While I am no longer Wiccan, or religious at all for that matter, I am not sure that I would have wanted to become an online activist for this issue. My under-developed brain would likely have made some permanent keystrokes online that I wouldn’t want following me around for the rest of my life. The things I believed as a young woman are completely different than what I believe now. This goes for politics, religion, and a general worldview.

Forcing young people to participate in activism seems counterproductive. If they are not ready to be passionate about something, why make them choose? They should be able to move into that realm when they feel comfortable and ready. Plus, online activism can become heated, negative, and even dangerous.

I do however believe that teaching students how to participate in online activism would be beneficial. Teaching students how to participate in respectful debate and conflict resolution could be included in digital citizenship curriculum. One resource that I found very informative and insightful was one from meta-activism by Mary Joyce.

 

ds106 Daily Creates Week#3

My ILP Could Win me a Cruise?

I have been having a lot of fun with my ILP. This class inspired me to explore how digital learning could be applied to my teaching to enhance the student experience. It lead me to create a website called http://www.rtscholar.com

I used to build websites so this was fun for me. I have thus incorporated the following features into my site:

  1. Facebook like social media feature where students can share thoughts, video, images, events, websites, and files. Only students with a school email address can sign up to enhance student privacy.
  2. LMS (Learning Management System) that uses video and has quiz functionality. Works exactly like Udemy. It is under the “tutoring” menu.
  3. Clinical Simulation style function. For the student’s board exams they have to do what is called a set of clinical simulation questions. Our pass rate is above the national average, but we want it to be better. Now students can practice these types of questions on my site, and can even make their own!
  4. Blog. Students can now post assignments to blogs.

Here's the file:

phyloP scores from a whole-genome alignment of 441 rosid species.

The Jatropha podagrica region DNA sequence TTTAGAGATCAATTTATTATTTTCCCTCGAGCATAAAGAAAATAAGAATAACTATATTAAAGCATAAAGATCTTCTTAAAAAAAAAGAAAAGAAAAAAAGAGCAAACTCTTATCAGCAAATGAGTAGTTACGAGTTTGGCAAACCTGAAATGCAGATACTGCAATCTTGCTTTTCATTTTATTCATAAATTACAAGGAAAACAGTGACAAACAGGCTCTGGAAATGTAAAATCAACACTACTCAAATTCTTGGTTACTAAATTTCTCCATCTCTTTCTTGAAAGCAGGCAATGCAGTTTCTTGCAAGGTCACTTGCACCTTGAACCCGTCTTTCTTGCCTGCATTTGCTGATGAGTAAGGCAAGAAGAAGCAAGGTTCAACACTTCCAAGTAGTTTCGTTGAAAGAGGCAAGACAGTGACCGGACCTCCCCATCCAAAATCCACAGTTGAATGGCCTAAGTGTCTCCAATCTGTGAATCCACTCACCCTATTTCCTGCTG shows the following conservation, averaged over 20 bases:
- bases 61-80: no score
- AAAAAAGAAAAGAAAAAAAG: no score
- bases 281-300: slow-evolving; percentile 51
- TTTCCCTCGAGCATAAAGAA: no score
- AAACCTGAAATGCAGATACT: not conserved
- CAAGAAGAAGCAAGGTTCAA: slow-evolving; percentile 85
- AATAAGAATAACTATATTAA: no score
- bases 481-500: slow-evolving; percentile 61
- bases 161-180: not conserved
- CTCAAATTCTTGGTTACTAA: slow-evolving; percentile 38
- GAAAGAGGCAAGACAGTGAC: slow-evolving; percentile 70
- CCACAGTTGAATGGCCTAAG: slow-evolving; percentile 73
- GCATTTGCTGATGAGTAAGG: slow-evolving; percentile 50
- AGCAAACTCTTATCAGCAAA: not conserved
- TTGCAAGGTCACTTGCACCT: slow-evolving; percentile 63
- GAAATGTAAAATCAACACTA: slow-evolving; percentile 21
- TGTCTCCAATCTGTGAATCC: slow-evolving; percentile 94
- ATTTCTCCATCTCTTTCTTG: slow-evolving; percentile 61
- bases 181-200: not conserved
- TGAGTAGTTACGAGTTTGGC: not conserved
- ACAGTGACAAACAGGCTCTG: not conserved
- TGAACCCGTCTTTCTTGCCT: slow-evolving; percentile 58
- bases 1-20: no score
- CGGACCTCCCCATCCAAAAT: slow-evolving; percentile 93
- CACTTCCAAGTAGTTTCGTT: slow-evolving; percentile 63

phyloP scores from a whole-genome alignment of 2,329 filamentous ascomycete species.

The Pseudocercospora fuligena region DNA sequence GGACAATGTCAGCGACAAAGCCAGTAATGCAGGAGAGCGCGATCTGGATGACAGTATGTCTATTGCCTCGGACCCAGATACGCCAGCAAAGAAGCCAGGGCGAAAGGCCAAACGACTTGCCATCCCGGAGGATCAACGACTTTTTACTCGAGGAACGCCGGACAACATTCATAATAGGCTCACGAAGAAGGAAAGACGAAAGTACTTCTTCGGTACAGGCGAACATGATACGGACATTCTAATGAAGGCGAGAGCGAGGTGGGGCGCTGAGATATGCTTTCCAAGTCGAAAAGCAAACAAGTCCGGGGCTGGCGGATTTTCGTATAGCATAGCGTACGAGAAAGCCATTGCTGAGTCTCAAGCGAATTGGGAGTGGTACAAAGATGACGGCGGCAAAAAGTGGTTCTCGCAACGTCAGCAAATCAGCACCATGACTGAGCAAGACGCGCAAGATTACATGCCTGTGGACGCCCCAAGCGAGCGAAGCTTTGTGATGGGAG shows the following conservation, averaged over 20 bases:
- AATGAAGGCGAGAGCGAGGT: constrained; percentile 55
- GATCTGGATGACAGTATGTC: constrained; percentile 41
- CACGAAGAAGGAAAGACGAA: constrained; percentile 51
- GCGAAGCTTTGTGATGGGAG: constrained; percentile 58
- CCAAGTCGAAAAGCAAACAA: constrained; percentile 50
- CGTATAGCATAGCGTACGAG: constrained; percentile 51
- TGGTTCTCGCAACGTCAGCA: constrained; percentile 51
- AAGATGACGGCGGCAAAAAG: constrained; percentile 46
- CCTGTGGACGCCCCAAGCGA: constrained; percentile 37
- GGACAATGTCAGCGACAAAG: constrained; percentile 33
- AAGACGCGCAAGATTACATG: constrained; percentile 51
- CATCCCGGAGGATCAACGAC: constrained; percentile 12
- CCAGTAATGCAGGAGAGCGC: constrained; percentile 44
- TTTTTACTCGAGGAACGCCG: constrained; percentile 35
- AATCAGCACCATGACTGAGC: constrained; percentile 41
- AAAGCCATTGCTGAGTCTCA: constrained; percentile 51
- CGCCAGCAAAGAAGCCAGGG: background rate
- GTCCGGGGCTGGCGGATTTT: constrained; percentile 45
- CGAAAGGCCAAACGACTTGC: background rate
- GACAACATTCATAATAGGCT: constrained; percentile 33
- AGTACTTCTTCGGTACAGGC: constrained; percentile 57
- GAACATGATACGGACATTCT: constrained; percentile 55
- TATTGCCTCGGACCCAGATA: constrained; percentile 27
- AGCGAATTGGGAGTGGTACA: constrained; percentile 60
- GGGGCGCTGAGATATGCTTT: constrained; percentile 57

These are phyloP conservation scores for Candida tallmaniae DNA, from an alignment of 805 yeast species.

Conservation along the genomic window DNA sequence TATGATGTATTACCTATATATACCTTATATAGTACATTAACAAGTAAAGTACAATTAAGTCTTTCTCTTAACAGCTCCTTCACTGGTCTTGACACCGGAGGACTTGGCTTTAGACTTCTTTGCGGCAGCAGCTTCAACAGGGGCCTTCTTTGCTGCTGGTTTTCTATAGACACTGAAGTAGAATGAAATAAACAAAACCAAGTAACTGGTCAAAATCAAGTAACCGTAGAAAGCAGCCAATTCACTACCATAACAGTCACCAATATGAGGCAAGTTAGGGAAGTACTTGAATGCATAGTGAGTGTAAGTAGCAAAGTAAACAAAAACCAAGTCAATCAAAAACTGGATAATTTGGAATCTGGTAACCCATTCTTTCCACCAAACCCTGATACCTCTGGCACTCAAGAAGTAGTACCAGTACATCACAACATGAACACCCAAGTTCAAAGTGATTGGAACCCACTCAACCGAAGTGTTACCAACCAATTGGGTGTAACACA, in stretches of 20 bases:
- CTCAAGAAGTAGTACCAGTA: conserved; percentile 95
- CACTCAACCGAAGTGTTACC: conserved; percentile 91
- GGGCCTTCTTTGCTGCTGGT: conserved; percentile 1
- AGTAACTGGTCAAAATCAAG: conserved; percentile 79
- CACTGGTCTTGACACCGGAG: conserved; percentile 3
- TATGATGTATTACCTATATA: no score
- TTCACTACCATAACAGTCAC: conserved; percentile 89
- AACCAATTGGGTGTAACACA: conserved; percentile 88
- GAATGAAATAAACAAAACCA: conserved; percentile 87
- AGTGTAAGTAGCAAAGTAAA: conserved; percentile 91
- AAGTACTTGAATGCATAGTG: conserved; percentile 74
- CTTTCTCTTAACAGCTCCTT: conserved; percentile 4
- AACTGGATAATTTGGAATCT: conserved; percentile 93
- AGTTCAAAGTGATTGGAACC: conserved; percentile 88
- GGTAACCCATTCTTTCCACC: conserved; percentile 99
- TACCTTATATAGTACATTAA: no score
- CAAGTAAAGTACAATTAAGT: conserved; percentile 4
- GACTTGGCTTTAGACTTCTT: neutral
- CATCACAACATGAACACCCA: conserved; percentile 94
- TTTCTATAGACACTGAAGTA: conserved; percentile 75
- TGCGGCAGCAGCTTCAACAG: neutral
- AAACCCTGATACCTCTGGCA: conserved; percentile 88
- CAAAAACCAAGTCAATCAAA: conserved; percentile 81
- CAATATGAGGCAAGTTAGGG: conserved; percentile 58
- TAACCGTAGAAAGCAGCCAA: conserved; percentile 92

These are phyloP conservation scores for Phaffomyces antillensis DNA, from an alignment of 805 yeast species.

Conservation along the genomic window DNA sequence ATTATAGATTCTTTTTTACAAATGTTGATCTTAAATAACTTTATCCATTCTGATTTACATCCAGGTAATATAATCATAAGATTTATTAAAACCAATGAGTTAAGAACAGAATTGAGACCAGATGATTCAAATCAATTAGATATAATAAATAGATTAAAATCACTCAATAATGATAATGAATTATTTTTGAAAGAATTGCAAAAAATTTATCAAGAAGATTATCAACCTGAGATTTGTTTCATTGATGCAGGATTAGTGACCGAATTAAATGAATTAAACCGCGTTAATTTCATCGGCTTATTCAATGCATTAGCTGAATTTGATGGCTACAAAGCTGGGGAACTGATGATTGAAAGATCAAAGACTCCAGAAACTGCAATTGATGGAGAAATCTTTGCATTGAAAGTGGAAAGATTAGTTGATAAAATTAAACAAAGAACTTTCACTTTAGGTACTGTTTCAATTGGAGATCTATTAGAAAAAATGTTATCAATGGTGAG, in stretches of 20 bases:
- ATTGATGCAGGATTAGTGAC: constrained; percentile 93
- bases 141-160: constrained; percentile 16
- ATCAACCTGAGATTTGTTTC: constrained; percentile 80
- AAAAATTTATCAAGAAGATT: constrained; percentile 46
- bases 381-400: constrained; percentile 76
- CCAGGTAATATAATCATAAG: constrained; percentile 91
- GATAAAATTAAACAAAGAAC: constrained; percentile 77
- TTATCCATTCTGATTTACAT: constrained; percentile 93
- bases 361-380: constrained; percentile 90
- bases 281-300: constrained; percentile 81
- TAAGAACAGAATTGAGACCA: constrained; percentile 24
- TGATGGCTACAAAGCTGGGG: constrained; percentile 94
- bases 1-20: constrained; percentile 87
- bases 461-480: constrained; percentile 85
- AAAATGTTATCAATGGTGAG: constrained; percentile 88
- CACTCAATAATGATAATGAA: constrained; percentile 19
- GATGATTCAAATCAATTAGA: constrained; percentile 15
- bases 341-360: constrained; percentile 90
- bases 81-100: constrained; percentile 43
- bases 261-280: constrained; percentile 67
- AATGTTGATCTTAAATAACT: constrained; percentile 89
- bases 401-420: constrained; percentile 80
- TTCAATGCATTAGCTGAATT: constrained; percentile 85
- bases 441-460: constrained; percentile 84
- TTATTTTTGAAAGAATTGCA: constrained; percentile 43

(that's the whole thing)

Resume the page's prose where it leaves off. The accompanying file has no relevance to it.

5. GDPR Compliance. While all our students are in the U.S. and this is not a requirement, I implemented controls so students can fully control their own content on the site and remove it as well. This is to enhance student privacy and comfort.
  6. IDEA: Student RT newsletter?

I have a pharmacology course starting in one week. I plan on implementing my PLN concepts into this class as a test. Here is an example of the assignments I created for this course:

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Taking the digital literacy course has taught me the value of giving students more power to explore the content on their own. I have felt this first hand because my dig lit class has allowed me to explore content on my own, and led to some of the most creative and inspiring experiences I have had yet. I hope that I can find a way to use these new insights to do the same for my students. Inspiring them is one of our biggest challenges. We want new passionate respiratory therapists.

So, you’re probably wondering about the title… the whole “cruise” thing. Well, I was explaining my project to a co-worker and he loved it. I showed him the website and he told me I need to submit it to our company best practices. The winners in each category are awarded a free cruise where they meet with employees from other campuses and discuss the best practice.

While I started this project for fun and in hopes of motivating students I never thought other people would be so impressed by it. We shall see! I’ll keep you updated!

PS I’m using my site to help a co-worker who is covering my class while I am out next week. Instead of learning the difficult content he just has to press play on my site in the lecture videos I made for him… I also found a fun site called Powtoon…. and he doesn’t know yet, but at the end of the lecture videos is a little quiz the students have to take… here is a taste.. his name is Justin:

 

ds106 Daily Creates Week#2